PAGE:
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Postdoc in ecology of infectious disease, including environmental drivers of vector-borne disease.

A postdoc position in the ecology of infectious disease is available in the Mordecai lab in the Biology Department at Stanford University, with a flexible start date. Specific research topics are flexible but may center on environmental drivers of vector-borne disease dynamics.

The postdoc will have the opportunity to collaborate with the Natural Capital Project to investigate effects of land use change on vector abundance and disease transmission in the Amazon and Central America. The postdoc will also have the opportunity to collaborate with scientists in the School of Medicine and the Woods Institute for the Environment, as well as a with multi-institution NSF Ecology and Evolution of Infectious Diseases project. Research will use mathematical models and data to understand socio-ecological relationships between environmental change and disease. Potential projects include impacts of deforestation on malaria in the Amazon, impacts of land use change on Aedes-transmitted arboviruses in Costa Rica, and socio-ecological drivers of multiple vector-borne diseases in Colombia. The postdoc may also choose to work in a local plant - pathogen system in Jasper Ridge Biological Preserve, or develop their own study system.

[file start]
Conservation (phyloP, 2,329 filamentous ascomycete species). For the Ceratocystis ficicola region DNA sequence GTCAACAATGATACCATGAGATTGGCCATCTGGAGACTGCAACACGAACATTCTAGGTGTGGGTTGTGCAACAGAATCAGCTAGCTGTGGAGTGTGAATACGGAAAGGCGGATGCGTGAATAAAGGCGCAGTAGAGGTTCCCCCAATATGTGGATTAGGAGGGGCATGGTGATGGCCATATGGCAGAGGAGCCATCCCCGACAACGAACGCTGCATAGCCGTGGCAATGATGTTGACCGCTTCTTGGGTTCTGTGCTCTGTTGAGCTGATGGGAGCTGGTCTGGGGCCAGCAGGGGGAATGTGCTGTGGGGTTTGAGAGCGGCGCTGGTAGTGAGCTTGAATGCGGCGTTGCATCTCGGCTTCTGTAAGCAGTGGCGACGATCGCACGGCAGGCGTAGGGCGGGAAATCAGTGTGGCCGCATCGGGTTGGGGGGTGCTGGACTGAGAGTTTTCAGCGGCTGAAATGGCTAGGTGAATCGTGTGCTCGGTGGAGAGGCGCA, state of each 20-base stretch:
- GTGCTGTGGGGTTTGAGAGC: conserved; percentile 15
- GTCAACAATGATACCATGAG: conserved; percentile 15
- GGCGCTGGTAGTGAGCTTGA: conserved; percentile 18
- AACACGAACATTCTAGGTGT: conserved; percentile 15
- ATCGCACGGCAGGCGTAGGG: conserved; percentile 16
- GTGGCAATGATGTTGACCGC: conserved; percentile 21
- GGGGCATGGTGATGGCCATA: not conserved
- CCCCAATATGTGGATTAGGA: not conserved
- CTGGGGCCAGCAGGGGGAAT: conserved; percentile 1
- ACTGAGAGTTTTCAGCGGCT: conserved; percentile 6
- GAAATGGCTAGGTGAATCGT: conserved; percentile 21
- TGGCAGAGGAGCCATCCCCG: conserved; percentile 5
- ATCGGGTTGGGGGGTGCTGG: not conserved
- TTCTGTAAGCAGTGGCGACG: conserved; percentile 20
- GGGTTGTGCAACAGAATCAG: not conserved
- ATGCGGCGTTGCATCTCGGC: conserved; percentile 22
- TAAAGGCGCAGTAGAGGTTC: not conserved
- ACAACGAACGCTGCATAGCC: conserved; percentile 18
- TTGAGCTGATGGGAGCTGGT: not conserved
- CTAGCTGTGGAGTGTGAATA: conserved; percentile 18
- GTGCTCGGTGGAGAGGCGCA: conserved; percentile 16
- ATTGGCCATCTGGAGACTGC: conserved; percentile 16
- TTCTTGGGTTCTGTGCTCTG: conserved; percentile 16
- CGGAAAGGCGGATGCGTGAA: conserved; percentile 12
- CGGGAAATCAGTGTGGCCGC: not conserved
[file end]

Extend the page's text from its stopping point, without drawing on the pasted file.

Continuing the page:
Candidates with strong quantitative skills and backgrounds in ecology, evolution, or infectious disease biology are especially encouraged to apply. The successful candidate will be an independent, highly motivated problem solver who communicates well and enjoys working in a collaborative, interdisciplinary environment.

To apply, please send a cover letter that describes your research interests and background, a curriculum vitae, and the contact information for three references to Erin Mordecai at Review of applications will begin immediately and continue until the position is filled.

Stanford University
Stanford, CA
Closing date
September 30th, 2018
Posted on
August 31st, 2018 00:46
Last updated
August 31st, 2018 00:46